Do Chinese women get half the credit for holding up half the sky?

Chinese women at West Lake, Hangzhou (Zhou Jia, Flickr)
A ‘moderately prosperous society’ with no Chinese individual left behind — that was the vision set out by Chinese President Xi Jinping in his epic speech to the 19th National Congress on 18 October 2017. He mentioned gender just once in the speech. It may have deserved more attention than that.

[A woman reads ribbons at a wishing tree in Badachu park during Spring Festival celebrations marking Chinese New Year in Beijing, China, 17 February 2018 (Photo: Reuters/Thomas Peter).] There have been marked improvements in the socio-economic status of Chinese women during the communist era. Under Mao, from 1949 to 1976, women were considered essential for socialist construction and said to ‘hold up half the sky’. In the post-Mao era, successive leaders — including Xi Jinping — have affirmed China’s commitment to equality.

But gender equality is much easier said than done.

Nothing illustrates this better than China’s ranking as the most gender imbalanced country in the world, with a sex-ratio-at-birth that rose steadily from the mid-1980s onwards, when (illegal) pre-natal gender tests and sex-selective abortion became widespread. The strong preference for sons became increasingly apparent in the sex-ratio-at-birth figures (peaking at 121.18 boys per 100 girls born in 2004, compared with a global norm of 106).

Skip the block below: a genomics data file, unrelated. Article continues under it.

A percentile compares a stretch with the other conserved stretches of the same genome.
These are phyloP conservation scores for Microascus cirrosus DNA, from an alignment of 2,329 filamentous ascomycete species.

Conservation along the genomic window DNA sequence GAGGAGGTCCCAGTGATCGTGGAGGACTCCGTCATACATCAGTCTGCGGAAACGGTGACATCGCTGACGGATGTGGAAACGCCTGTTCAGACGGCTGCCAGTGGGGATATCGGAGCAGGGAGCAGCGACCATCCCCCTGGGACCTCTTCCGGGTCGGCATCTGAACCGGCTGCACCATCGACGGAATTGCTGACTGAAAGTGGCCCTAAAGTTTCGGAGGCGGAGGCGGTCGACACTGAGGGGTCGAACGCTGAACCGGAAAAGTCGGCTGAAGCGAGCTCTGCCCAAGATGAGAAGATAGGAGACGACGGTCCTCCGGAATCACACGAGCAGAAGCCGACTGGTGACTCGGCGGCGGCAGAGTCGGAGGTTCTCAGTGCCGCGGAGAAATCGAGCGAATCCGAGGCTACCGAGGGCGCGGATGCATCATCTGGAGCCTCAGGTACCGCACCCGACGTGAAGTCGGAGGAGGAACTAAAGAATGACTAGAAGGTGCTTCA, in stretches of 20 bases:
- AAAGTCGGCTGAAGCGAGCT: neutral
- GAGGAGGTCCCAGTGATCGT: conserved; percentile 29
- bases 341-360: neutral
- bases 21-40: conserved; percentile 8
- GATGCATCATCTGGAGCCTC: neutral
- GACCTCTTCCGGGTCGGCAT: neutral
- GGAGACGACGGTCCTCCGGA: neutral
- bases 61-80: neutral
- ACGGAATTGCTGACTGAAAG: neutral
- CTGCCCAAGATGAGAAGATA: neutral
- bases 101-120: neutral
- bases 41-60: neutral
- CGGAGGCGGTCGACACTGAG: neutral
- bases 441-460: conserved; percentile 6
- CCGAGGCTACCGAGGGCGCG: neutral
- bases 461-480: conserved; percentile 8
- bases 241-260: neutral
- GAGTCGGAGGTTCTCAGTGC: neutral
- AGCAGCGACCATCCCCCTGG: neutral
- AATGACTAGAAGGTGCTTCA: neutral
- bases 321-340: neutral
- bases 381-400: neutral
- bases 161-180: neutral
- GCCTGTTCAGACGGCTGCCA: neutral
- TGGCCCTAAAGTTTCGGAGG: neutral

This has been coupled with the revival of traditional Chinese views about the role of women, epitomised by the saying that ‘women are in charge of the household, men are in charge of the political domain’ and evident in Xi Jinping’s 2015 campaign ‘looking for the most beautiful family’. Of course, China is not the only country to have gender equity problems — there is no country that doesn’t. But ranking at 37th on the United Nation’s 2015 gender inequality index, it is clear that gender equality remains only an ideal (for some, if not all) in China.

This is certainly the case for individual earnings, for which a gender gap has persisted throughout the reform period despite early expectations that efficiency brought by market-oriented reforms would reduce gender discrimination. Instead, inequality has been increasing, much of which is attributed to gender discrimination rather than observable factors such as gender differences in human capital or occupational choices.

China’s integration into the global economy has also made its mark, with women (both urban and rural migrants) being more likely to be employed in low-wage export-oriented manufacturing sectors than in high-wage foreign firms and joint ventures. Gender segregation is evident in the self-employment sector as well, which has become increasingly important in the face of substantial lay-offs in state-owned enterprises (in which women are disproportionately affected), and where women tend to concentrate in the least financially rewarding sectors, including domestic care and street peddling. All of these factors have exacerbated the earnings gap at the lower end of the income distribution in particular.

Political capital is also a significant determinant of the gender earnings gap, underpinned by substantial gender gaps in Communist Party membership (at a ratio of nearly four to one for males to females), coupled with evidence that party members are more likely to be promoted and to receive further education and training. The higher one moves up the political hierarchy, the worse this ratio becomes — the Politburo Standing Committee being ‘boys only’ since it began in 1949.